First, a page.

Friday, October 24, 2008

Like freaks and geeks?

If you liked Paul Fieg and Judd Apatow's short-lived but critically acclaimed series Freaks and Geeks, then chances are you will enjoy Kate Evans's new novel, For the May Queen. Peppered with nostalgic homages to the late seventies and early eighties, this debut novel follows lost but liberated Norma Rogers through her freshman year at Sacramento State.

Norma comes from a loving home, not unlike the Brady Bunch's quirky suburban enclave (sans four siblings and a maid), yet her sense of self is fragile at best. Fresh from reading her mother's copy of Fear of Flying, Norma shows up at her freshman dorms ready to put her sexual liberation into practice. She quickly falls into a rabbit hole of recreational drugs and bed-hopping, leaving little time to actually attend classes.

At times, I wanted to reach into the pages of Evans's book and stop Norma from climbing on top of yet another nearly anonymous partner. When Norma finally finds "somebody to love," (Queen lyric reference intentional), he remains painfully elusive and Norma must confront the question at the center of the novel: If no one loves me, then who am I?

I might have hated Norma if I didn't identify so much with her college-years angst, teenaged lack of self esteem, misplaced belief in empowerment through sexuality, and her desire to be defined by someone, anyone.

But Evans brings Norma's growing sense of self along nicely, giving the reader the satisfying feeling that Norma just might make it after all, while never giving in to the temptation to give her heroine the happy ending you might expect from a first time novelist. Instead, the happy enough ending Evans gives us satisfies even more.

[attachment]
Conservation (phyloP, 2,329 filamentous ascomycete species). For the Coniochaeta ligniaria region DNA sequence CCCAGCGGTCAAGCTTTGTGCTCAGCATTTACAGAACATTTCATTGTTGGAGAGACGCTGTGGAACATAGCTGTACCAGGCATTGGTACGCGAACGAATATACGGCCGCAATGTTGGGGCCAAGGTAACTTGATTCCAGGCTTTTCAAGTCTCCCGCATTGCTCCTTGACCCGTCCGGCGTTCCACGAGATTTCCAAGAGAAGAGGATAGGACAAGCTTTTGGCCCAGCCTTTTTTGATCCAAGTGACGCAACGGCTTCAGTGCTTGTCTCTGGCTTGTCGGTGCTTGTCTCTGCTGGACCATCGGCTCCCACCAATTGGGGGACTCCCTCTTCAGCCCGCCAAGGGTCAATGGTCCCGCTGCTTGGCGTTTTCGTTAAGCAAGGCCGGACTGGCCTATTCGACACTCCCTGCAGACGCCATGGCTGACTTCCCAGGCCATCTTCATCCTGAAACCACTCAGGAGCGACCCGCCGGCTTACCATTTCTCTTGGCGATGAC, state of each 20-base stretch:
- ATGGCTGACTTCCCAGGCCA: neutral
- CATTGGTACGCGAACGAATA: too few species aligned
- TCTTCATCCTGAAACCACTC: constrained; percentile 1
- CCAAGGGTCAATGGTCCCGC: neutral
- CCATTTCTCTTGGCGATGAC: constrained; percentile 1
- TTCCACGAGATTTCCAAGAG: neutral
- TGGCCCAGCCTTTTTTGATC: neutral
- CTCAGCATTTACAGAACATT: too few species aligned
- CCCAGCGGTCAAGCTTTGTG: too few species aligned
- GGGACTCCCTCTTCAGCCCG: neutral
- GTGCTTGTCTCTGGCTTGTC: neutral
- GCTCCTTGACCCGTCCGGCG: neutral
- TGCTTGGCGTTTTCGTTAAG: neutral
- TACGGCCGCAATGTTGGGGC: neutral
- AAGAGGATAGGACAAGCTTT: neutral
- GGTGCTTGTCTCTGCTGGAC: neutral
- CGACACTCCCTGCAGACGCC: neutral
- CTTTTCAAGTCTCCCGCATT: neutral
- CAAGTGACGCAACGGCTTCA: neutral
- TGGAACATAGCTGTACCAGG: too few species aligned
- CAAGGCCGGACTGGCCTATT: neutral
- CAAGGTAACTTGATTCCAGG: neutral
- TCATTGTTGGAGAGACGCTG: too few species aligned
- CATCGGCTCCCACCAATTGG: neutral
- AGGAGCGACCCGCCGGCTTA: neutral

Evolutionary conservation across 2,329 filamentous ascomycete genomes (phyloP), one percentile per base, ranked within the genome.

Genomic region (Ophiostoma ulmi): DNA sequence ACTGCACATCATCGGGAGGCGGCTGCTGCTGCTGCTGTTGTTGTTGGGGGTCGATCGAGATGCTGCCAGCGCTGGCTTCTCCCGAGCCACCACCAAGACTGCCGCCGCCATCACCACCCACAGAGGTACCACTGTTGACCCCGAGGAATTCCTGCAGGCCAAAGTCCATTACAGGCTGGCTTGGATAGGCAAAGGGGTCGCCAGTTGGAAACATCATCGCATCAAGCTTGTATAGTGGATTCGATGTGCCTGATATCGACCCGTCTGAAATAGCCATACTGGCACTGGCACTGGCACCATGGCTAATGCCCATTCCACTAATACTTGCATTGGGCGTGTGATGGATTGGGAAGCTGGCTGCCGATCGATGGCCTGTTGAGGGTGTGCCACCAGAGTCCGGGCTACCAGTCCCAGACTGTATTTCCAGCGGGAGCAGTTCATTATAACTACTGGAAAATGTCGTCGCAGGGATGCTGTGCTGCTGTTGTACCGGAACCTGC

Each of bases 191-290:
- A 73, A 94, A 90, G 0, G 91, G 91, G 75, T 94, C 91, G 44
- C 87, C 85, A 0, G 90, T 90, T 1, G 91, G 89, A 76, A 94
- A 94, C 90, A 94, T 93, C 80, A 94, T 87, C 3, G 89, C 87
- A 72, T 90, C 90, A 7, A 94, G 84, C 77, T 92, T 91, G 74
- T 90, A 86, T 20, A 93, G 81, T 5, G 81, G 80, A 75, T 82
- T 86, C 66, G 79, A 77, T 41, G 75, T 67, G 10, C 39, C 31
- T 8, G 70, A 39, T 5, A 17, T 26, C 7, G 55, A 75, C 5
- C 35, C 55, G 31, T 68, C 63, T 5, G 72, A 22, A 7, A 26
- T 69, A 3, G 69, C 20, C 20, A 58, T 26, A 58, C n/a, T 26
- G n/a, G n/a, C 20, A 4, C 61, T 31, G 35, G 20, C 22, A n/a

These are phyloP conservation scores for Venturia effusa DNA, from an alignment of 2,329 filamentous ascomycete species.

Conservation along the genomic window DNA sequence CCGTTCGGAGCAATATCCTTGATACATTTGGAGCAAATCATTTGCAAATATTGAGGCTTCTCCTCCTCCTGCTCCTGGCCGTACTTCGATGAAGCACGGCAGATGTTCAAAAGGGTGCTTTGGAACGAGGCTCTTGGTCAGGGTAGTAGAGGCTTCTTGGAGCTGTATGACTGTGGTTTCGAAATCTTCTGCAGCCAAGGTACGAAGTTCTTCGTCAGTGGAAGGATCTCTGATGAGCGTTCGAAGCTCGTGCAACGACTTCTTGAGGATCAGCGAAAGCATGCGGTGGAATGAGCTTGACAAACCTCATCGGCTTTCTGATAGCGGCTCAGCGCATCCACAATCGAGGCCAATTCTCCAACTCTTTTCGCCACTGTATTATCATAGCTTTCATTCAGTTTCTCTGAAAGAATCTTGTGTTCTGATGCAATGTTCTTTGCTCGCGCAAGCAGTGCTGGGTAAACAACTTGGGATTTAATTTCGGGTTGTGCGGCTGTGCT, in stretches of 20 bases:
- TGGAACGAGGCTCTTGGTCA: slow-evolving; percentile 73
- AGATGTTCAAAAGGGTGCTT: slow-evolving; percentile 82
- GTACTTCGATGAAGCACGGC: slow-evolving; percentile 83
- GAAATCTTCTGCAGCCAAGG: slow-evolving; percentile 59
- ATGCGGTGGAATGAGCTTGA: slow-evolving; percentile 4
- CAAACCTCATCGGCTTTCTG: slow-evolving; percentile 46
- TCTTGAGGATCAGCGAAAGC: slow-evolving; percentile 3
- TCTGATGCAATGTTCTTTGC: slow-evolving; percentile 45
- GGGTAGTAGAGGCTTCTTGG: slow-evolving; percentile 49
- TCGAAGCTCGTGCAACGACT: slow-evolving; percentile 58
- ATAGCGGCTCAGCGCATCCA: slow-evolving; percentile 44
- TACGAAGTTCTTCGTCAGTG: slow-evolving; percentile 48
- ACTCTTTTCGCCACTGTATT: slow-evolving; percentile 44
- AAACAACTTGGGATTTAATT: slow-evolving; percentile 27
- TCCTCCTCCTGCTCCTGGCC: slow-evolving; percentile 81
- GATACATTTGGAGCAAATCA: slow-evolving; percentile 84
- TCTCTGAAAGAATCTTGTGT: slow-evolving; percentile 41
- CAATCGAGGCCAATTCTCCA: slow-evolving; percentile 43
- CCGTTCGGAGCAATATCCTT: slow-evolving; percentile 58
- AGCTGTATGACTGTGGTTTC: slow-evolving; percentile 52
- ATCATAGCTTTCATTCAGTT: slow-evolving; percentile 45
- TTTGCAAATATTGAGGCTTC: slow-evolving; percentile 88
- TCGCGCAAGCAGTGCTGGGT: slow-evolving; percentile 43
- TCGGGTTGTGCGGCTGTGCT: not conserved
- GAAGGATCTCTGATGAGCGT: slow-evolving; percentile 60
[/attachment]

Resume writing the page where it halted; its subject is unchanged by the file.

And though the themes in the book are deceptively dark, Evans keeps the tone of the novel light, weaving in pop culture references that are spot on reminders of times gone by--some we remember fondly, and some that we'd rather forget.

--Anne J. Paris


Collin Kelley said...

Fantastic review!!!

donna said...

I was directed from another blog, Land Mammal. I immediately reserved your book at the library as I'm in the process (at 40) of getting my teaching credential and have wondered about the very issues--I think--your book discusses. I've got lots of teacher-friends who are lesbian, I wonder if they've ever read a book like yours. Though I am slightly worried about getting hired and dealing with other straight teachers, I'm not very concerned about students: I don't look gay, and no one is going to "figure out" I'm a lesbian. But this has nothing to do with why I'm posting. I'm trying to find the right person and place to ask this question: From both a high school student's and writer's point of view, why is it necessary to understand Freytag's Pyramid?

One response to this question was that the arts are judged by their form, literature is no exception, and Freytag's Pyramid is literature's
method for judging form.

I believe that the Pyramid does delineate the way a story naturally unfolds, and I can understand why it is important for a writer to know how an engine works before designing the car, but I'd like something better than my own thoughts on the matter why students and readers should know and understand it.

Do you have any thoughts about it?

Thank you,


Anonymous said...

I'm putting this on my list to read. Someone dear to me came out of the closet a few years ago. She shares a lot of her inner thoughts and friends' activities with me, but this is new territory for me, her quirky and liberal but straight friend. (I am teased a lot by her by what I do not know!)